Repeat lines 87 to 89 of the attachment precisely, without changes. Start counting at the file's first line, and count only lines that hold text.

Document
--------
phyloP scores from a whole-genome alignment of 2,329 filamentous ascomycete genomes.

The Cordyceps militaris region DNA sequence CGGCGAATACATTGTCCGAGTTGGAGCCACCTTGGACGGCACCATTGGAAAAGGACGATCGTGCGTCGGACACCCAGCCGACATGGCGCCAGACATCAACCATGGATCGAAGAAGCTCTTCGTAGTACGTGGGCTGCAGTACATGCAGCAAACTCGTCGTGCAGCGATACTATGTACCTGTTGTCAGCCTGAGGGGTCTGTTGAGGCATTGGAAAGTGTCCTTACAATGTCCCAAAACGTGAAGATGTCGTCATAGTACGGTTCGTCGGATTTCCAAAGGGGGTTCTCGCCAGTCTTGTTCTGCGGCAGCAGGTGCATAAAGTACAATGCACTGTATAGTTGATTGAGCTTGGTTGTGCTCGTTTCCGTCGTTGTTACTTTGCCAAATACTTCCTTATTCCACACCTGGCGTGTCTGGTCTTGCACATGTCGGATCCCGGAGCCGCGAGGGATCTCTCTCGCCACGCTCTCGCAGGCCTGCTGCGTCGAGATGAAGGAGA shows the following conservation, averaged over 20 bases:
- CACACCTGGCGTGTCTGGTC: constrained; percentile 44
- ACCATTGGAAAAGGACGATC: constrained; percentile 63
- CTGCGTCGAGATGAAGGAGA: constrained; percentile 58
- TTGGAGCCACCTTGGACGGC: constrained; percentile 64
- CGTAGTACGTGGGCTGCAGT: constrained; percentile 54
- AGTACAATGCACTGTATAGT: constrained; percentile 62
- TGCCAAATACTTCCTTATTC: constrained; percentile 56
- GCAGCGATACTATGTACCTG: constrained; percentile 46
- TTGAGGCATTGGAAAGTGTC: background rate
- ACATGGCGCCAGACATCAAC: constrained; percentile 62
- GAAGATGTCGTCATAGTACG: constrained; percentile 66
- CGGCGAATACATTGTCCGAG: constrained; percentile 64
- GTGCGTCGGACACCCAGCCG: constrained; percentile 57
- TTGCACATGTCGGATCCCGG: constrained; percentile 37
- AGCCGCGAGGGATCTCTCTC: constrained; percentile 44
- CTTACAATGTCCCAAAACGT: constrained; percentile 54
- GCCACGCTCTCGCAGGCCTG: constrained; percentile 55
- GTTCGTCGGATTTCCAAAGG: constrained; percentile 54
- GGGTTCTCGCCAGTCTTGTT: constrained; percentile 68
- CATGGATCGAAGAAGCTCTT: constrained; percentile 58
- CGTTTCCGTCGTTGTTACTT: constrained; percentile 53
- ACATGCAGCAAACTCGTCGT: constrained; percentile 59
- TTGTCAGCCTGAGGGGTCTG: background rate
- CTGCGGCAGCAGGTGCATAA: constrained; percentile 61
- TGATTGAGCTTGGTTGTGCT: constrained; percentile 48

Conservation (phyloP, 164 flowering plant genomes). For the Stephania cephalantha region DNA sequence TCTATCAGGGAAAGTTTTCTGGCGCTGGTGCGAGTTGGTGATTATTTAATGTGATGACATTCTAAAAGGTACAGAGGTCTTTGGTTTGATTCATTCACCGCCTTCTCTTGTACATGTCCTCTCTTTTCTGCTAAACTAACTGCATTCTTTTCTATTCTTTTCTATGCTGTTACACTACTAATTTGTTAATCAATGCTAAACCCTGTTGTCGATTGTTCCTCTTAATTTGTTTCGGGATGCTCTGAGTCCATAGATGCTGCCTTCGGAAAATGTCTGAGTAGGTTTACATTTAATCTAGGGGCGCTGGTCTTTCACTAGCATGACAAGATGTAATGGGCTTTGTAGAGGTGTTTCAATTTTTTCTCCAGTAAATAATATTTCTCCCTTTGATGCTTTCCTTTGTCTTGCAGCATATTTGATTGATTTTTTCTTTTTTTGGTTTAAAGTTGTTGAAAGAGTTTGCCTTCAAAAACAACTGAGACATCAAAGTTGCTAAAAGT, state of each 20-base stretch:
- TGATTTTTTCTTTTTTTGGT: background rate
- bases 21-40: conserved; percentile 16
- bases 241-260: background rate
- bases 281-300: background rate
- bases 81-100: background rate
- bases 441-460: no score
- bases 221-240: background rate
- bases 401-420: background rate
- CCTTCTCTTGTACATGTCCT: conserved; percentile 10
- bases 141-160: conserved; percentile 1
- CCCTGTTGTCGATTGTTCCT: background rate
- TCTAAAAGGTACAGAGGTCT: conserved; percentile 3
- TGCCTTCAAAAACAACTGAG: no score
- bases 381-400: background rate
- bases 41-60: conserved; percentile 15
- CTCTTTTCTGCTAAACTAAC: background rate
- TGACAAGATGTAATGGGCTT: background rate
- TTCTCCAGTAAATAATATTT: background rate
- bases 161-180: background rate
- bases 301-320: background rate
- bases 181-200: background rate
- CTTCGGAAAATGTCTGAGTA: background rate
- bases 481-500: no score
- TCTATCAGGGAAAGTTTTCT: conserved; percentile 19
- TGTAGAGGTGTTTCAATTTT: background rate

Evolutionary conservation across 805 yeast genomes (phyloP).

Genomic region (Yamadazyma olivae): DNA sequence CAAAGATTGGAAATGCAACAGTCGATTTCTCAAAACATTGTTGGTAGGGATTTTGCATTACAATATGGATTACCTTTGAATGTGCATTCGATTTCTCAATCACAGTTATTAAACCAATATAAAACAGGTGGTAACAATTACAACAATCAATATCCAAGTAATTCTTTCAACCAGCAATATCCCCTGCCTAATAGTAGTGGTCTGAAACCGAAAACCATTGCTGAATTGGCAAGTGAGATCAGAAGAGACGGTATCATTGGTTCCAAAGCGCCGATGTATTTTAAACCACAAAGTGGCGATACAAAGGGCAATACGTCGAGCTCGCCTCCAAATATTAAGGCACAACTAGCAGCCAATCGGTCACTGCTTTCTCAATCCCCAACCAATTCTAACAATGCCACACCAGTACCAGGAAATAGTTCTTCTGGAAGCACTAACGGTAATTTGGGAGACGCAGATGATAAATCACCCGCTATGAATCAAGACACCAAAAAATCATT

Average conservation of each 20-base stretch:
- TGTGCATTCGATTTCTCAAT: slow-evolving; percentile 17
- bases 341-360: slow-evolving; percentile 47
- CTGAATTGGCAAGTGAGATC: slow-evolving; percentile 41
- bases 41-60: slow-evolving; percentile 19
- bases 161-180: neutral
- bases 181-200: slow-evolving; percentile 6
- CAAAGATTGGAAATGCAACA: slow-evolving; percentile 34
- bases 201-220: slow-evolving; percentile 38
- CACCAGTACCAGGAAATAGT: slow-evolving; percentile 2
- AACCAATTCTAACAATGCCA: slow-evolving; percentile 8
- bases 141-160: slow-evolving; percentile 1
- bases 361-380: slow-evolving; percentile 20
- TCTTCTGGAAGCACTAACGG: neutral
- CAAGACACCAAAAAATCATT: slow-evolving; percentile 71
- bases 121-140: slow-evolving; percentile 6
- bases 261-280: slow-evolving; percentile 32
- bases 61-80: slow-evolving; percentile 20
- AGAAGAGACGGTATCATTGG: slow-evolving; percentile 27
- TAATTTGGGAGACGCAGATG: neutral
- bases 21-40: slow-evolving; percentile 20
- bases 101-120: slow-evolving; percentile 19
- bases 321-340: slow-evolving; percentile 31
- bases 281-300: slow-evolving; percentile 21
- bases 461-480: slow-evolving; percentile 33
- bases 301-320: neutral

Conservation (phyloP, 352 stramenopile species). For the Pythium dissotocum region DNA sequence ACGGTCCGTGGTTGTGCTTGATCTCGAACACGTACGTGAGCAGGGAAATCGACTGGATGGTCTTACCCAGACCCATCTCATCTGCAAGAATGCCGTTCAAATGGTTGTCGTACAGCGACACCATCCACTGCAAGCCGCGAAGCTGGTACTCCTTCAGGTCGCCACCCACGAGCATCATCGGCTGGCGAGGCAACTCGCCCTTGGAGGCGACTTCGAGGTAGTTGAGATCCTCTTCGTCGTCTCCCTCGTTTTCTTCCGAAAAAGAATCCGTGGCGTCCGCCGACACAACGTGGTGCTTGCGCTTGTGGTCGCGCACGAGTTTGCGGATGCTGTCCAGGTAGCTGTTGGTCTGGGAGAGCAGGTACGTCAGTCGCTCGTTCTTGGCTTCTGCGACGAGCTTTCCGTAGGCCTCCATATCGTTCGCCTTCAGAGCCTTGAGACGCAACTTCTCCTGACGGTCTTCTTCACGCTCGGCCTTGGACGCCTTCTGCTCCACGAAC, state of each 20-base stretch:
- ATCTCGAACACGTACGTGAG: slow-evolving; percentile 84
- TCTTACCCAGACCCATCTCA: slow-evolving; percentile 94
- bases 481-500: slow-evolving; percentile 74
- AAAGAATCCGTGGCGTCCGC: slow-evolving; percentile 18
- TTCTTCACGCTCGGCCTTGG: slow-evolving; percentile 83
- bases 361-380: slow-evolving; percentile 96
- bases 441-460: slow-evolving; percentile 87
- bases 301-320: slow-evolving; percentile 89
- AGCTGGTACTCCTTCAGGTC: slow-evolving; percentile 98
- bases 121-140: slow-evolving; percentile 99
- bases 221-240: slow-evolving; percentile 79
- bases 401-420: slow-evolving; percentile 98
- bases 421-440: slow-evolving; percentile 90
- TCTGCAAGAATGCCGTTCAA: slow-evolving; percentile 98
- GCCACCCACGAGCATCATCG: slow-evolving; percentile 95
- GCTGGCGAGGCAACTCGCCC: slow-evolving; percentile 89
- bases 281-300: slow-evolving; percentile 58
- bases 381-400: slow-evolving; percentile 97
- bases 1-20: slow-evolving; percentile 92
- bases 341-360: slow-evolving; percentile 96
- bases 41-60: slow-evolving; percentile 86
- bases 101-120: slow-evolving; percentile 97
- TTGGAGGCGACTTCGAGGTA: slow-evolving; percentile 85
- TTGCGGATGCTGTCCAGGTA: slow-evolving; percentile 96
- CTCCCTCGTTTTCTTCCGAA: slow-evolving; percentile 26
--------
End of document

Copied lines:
- TTCTTCACGCTCGGCCTTGG: slow-evolving; percentile 83
- bases 361-380: slow-evolving; percentile 96
- bases 441-460: slow-evolving; percentile 87